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Biden’s Marijuana Pardons Affect 46 People Convicted in South Dakota

President Joe Biden’s pardon of pot possessors appears to scrub federal convictions from 6,577 citizens’ records. The U.S. Sentencing Commission’s tally supports the argument that marijuana laws contribute to disproportionate punishment of non-white Americans (and, if you want to go there, men):

United States Sentencing Commission, analysis of federal convictions for marijuana possession, released 2022.10.13.
United States Sentencing Commission, analysis of federal convictions for marijuana possession, released 2022.10.13.

Only 46 of those pardoned citizens were convicted in federal court in South Dakota over the last 30 years. But that’s more convictions than in any adjoining state except for Wyoming, which had 116. Minnesota had the fewest, with 3, followed by Nebraska with 5, Iowa with 19, and Montana and North Dakota with 21 each.

South Dakota’s federal marijuana possession conviction rate proportional to current population was the ninth-highest in the country, with 5.14 convictions per 100,000 people. The national rate was half that, 2.57 per 100K pop. North Dakota was just a little above that national rate; Alabama was just a little below:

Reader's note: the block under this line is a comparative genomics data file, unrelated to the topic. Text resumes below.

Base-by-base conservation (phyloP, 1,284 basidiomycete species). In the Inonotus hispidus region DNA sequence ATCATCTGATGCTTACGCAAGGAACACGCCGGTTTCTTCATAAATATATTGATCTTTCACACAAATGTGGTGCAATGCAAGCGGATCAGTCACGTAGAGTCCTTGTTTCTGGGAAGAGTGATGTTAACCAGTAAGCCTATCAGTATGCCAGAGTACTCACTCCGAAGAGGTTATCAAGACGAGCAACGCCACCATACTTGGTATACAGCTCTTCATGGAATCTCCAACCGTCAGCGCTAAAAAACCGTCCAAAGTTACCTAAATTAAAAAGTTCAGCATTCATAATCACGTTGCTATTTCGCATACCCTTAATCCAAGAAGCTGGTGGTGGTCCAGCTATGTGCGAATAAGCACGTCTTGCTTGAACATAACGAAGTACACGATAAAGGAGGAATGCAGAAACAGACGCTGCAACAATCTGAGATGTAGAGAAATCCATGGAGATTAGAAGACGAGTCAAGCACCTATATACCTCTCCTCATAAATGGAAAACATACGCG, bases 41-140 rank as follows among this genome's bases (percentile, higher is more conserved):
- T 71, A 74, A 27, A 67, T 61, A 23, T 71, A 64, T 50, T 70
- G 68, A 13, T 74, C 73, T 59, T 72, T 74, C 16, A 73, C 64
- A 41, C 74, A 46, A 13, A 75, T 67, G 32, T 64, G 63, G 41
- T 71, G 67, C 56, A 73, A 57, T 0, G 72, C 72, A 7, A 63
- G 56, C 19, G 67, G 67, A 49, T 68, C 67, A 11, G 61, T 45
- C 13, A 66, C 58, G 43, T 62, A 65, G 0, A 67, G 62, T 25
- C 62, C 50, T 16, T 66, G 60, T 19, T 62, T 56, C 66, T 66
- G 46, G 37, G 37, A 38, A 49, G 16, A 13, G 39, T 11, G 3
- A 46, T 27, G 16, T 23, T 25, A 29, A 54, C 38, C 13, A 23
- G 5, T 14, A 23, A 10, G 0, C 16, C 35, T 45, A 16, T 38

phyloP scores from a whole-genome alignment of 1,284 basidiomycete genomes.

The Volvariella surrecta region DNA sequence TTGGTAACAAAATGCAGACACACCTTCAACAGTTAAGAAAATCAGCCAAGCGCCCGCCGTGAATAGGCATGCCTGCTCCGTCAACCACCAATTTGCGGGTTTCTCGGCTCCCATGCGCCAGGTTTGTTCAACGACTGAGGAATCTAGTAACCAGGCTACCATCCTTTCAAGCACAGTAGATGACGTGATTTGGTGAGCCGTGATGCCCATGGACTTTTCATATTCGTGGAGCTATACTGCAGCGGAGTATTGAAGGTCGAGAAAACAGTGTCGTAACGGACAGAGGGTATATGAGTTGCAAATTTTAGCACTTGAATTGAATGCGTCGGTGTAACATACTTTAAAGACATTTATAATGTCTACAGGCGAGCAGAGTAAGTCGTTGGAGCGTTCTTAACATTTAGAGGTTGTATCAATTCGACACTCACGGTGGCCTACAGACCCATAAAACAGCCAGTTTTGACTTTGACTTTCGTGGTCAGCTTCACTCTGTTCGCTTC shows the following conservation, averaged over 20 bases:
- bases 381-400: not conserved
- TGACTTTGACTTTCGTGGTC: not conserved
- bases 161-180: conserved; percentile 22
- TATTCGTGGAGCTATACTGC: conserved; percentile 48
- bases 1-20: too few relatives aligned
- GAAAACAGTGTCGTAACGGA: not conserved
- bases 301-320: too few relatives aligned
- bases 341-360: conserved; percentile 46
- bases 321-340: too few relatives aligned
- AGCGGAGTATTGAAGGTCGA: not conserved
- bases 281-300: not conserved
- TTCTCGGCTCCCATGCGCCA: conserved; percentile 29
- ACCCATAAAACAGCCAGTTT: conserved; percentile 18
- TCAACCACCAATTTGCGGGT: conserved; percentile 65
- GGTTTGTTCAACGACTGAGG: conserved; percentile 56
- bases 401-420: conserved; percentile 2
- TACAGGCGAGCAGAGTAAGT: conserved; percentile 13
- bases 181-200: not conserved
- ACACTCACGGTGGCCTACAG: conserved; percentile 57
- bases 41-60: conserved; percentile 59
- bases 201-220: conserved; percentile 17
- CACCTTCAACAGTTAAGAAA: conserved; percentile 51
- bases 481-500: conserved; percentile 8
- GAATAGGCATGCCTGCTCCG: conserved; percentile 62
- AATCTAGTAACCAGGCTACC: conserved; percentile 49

State/Territory Convictions population conv/ 100Kpop
Virgin Islands 19 87,146 21.80
Wyoming 116 578,803 20.04
Arizona 1,451 7,276,316 19.94
Virginia 872 8,642,274 10.09
New Mexico 180 2,115,877 8.51
District of Columbia 39 670,050 5.82
Oklahoma 214 3,986,639 5.37
Utah 177 3,337,975 5.30
South Dakota 46 895,376 5.14
Kentucky 222 4,509,394 4.92
North Mariana Islands 2 47,329 4.23
New Jersey 378 9,267,130 4.08
California 1,559 39,237,836 3.97
Kansas 115 2,934,582 3.92
Texas 1,015 29,527,941 3.44
Georgia 356 10,799,566 3.30
Louisiana 136 4,624,047 2.94
North Dakota 21 774,948 2.71
Alabama 128 5,039,877 2.54
Guam 4 168,801 2.37
North Carolina 245 10,551,162 2.32
Vermont 13 645,570 2.01
Montana 21 1,104,271 1.90
West Virginia 30 1,782,959 1.68
Maine 19 1,372,247 1.38
Hawaii 19 1,441,553 1.32
South Carolina 68 5,190,705 1.31
Michigan 125 10,050,811 1.24
Tennessee 85 6,975,218 1.22
Ohio 143 11,780,017 1.21